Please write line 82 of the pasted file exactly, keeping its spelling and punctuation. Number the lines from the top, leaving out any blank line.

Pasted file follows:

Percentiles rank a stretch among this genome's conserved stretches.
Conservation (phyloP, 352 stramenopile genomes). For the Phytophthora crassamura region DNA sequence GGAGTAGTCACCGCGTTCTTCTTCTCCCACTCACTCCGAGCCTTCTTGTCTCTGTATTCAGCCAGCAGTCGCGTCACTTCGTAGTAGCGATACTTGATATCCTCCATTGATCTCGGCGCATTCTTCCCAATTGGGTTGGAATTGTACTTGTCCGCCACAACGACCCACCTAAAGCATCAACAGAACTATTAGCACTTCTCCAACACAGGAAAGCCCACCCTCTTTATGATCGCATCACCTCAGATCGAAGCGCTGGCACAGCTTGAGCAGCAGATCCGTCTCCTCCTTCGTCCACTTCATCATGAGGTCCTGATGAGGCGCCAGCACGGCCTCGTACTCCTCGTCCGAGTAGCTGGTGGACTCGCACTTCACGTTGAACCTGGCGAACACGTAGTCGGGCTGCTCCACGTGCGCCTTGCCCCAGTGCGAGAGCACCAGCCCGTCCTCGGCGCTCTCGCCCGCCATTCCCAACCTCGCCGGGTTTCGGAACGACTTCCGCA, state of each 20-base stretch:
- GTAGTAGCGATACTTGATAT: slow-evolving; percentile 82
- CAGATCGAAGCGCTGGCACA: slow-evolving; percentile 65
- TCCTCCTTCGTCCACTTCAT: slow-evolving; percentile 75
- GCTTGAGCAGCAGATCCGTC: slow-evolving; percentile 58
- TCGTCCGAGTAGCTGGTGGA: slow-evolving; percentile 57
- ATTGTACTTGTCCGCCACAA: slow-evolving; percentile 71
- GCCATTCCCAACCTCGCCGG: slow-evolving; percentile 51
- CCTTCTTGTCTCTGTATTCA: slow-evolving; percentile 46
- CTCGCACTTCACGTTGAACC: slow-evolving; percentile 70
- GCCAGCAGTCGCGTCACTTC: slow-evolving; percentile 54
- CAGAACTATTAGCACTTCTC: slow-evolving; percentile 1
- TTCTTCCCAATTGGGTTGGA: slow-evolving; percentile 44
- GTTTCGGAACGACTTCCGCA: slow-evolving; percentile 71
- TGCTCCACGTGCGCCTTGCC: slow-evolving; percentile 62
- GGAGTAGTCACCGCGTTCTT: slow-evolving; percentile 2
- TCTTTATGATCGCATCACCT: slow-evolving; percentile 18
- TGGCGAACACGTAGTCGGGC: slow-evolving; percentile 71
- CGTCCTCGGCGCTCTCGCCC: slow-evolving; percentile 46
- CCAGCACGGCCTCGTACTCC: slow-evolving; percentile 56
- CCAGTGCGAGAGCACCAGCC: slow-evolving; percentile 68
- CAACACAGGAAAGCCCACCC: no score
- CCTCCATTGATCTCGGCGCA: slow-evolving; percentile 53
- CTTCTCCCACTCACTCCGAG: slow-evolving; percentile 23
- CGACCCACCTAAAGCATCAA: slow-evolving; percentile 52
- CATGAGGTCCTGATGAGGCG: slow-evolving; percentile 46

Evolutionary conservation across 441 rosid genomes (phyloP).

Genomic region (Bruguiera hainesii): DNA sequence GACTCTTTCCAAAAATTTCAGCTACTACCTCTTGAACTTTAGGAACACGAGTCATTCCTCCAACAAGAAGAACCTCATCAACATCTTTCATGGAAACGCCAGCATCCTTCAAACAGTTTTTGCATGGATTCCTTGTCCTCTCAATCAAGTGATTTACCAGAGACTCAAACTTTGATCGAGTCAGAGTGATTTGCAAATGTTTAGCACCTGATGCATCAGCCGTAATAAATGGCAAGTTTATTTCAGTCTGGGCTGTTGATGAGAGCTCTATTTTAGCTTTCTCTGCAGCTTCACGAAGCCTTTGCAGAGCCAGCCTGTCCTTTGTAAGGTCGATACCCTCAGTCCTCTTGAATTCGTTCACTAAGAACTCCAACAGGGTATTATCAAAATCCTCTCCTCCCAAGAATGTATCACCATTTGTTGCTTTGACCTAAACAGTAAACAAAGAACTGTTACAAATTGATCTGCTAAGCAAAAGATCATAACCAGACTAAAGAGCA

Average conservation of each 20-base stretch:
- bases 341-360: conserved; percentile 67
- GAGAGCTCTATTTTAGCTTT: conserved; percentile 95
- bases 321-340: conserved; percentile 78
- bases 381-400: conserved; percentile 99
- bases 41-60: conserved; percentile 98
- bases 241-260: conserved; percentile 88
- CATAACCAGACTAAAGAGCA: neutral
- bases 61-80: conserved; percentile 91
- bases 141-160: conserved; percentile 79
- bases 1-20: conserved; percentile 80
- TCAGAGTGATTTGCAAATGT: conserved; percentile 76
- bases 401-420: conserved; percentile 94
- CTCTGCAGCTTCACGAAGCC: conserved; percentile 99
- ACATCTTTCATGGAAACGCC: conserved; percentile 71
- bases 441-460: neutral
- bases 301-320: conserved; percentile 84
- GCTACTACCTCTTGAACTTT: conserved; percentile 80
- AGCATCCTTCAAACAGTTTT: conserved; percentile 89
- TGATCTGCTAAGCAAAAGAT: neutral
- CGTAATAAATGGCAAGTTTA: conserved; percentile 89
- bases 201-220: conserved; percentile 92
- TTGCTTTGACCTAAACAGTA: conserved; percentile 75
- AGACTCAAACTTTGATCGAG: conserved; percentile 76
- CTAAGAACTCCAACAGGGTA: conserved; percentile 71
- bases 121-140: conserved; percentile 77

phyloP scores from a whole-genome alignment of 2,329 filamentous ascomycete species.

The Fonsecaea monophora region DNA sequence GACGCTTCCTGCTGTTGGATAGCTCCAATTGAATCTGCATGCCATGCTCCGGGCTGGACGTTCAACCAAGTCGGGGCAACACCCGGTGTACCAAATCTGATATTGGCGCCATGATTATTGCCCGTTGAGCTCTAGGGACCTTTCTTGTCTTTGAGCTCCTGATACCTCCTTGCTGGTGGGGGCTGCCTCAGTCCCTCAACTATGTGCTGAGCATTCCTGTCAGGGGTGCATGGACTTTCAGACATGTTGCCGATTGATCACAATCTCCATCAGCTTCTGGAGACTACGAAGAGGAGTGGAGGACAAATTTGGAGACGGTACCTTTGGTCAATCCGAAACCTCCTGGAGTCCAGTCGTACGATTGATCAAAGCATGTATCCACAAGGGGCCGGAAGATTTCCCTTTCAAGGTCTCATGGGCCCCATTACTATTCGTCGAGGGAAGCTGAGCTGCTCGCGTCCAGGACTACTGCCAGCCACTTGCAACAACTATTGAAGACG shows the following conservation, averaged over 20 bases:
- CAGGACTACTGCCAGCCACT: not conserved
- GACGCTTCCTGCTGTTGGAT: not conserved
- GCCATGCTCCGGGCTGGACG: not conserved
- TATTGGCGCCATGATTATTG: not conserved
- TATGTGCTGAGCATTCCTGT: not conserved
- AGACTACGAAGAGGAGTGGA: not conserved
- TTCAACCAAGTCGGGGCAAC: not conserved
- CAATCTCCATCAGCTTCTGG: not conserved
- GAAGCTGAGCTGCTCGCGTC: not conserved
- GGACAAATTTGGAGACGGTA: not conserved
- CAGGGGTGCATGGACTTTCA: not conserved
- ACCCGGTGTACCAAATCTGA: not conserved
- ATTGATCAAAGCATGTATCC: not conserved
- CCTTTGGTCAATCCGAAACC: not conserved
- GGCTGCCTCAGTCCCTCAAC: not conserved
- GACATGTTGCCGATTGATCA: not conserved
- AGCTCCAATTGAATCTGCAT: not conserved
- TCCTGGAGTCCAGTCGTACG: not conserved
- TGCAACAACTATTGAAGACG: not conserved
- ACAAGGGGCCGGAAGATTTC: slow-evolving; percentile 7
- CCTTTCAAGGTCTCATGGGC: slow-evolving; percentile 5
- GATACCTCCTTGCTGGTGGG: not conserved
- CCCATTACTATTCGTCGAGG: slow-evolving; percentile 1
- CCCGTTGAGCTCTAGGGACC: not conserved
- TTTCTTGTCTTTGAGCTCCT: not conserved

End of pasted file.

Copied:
- TTTCTTGTCTTTGAGCTCCT: not conserved